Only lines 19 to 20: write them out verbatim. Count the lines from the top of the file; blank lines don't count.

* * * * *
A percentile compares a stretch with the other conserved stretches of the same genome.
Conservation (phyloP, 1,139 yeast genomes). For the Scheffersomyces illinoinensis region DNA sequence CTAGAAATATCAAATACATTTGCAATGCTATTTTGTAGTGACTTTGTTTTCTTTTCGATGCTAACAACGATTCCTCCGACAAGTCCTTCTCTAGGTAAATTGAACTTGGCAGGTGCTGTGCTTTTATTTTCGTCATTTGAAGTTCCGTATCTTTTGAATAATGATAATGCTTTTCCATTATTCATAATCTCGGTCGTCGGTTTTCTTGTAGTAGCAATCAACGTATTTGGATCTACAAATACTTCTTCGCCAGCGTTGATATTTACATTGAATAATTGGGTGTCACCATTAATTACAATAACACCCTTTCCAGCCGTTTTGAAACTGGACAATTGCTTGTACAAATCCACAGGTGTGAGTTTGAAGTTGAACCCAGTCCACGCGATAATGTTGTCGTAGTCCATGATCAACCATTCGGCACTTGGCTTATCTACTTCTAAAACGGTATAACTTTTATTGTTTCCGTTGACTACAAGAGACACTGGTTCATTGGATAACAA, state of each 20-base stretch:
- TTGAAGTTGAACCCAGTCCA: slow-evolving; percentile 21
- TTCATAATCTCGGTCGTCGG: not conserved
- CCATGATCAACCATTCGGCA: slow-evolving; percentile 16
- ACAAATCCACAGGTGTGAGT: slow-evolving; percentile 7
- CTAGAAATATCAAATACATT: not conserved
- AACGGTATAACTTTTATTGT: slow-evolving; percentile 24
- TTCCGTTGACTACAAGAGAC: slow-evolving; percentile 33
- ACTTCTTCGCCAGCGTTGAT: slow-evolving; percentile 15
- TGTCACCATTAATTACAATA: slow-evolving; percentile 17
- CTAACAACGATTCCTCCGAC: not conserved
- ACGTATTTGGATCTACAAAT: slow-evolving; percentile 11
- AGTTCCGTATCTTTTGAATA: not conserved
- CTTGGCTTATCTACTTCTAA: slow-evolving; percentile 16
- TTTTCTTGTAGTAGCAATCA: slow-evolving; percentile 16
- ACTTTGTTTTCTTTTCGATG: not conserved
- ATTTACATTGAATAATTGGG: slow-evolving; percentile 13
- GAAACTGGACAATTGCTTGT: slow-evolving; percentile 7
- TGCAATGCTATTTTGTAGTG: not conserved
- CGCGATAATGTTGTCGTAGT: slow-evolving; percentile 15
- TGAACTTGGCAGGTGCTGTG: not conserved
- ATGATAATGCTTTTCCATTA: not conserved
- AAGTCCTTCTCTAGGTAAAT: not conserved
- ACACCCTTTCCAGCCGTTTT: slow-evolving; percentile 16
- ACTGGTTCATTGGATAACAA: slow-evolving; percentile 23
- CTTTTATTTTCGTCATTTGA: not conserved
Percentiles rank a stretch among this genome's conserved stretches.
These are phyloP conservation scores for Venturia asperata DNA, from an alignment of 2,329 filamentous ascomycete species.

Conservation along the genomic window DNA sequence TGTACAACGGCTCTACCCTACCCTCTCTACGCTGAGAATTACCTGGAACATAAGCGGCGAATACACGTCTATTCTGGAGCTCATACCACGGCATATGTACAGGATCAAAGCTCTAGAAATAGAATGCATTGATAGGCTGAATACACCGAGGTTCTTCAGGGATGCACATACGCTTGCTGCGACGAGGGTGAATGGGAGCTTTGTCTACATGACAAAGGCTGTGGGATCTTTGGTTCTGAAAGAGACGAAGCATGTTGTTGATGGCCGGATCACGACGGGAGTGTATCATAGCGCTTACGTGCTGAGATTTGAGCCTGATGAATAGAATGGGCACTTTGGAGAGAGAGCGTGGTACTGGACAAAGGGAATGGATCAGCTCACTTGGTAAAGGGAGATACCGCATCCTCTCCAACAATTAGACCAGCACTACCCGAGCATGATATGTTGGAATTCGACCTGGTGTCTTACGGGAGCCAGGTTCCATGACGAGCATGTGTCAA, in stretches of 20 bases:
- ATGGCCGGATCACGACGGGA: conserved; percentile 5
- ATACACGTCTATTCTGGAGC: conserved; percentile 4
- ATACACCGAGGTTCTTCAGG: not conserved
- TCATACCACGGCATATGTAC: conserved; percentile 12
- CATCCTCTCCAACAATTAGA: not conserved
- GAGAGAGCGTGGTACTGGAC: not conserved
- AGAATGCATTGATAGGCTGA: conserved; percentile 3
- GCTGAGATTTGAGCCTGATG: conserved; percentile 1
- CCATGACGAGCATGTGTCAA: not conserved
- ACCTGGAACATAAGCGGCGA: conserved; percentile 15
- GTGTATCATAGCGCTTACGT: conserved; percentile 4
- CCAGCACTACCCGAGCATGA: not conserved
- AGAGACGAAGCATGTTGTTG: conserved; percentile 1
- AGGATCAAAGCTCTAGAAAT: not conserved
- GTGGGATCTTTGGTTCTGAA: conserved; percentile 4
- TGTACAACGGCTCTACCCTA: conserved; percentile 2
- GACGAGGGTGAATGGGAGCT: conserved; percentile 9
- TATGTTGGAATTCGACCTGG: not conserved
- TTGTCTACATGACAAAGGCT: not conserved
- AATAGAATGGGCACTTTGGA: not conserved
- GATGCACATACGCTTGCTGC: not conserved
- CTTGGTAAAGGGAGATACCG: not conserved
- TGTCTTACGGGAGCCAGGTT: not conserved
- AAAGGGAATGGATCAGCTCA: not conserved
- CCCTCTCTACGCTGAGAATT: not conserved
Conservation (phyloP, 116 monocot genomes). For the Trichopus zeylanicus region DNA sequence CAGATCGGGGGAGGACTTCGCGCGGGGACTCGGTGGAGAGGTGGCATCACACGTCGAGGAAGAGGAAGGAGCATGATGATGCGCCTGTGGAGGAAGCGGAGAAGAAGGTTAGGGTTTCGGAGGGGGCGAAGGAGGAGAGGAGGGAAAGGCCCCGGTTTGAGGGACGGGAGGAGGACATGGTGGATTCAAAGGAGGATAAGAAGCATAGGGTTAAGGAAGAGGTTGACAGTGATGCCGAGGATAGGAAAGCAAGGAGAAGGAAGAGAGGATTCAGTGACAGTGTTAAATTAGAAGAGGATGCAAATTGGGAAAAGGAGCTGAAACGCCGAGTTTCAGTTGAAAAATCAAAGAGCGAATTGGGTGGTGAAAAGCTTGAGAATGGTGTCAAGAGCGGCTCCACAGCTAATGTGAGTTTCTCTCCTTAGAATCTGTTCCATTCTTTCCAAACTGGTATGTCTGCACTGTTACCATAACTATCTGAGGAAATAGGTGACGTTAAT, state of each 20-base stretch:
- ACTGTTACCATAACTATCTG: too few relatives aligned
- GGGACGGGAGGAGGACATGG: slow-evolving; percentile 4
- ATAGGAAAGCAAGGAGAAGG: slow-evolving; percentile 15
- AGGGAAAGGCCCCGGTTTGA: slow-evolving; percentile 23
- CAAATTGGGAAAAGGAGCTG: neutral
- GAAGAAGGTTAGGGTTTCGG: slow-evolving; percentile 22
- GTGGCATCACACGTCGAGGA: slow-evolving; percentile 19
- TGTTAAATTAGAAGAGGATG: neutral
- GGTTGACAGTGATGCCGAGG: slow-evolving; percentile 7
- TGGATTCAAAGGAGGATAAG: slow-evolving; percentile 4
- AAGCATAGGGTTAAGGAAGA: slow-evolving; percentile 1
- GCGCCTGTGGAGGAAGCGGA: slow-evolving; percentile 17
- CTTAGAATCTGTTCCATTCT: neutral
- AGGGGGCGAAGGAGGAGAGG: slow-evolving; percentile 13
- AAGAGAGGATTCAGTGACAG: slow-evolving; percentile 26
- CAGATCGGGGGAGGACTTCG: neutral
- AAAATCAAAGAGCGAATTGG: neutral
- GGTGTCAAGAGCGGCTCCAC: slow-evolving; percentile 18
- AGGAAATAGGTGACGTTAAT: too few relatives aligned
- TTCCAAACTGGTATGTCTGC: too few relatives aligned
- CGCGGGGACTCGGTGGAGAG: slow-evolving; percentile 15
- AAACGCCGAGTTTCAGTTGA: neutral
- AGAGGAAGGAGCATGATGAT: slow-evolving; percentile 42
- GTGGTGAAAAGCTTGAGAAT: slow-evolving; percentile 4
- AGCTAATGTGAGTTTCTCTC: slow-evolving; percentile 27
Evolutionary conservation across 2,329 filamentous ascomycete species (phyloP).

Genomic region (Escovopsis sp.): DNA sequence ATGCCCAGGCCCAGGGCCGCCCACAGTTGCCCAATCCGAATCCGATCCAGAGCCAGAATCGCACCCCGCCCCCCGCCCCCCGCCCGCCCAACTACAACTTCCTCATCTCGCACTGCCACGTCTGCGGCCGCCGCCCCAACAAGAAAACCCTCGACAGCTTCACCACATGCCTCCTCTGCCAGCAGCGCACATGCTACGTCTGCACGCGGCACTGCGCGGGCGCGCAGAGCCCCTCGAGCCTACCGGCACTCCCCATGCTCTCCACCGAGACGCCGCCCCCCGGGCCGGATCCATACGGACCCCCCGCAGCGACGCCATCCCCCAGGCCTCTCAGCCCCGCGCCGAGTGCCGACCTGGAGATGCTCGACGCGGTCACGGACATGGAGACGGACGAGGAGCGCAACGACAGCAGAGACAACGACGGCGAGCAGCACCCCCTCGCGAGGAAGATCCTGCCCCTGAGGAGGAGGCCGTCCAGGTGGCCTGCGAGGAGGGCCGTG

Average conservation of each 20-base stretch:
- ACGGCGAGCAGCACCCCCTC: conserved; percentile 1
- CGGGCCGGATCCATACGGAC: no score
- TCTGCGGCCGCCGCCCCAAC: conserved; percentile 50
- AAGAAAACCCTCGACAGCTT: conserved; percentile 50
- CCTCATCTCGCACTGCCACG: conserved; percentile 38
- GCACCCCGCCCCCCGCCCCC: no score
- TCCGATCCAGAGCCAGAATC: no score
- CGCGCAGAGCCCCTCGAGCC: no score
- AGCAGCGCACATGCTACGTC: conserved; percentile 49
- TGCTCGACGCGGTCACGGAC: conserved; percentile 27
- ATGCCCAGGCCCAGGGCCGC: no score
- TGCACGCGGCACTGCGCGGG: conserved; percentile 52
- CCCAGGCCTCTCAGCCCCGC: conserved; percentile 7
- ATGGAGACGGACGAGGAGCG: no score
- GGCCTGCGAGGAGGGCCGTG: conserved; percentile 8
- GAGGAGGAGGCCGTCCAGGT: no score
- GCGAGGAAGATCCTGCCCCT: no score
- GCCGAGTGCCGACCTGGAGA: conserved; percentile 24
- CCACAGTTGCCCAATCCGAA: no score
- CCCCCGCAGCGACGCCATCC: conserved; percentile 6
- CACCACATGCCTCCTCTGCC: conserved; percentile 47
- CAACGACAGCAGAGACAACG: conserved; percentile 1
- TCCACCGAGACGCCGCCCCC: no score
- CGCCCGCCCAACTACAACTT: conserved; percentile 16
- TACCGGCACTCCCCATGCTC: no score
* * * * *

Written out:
- GAAACTGGACAATTGCTTGT: slow-evolving; percentile 7
- TGCAATGCTATTTTGTAGTG: not conserved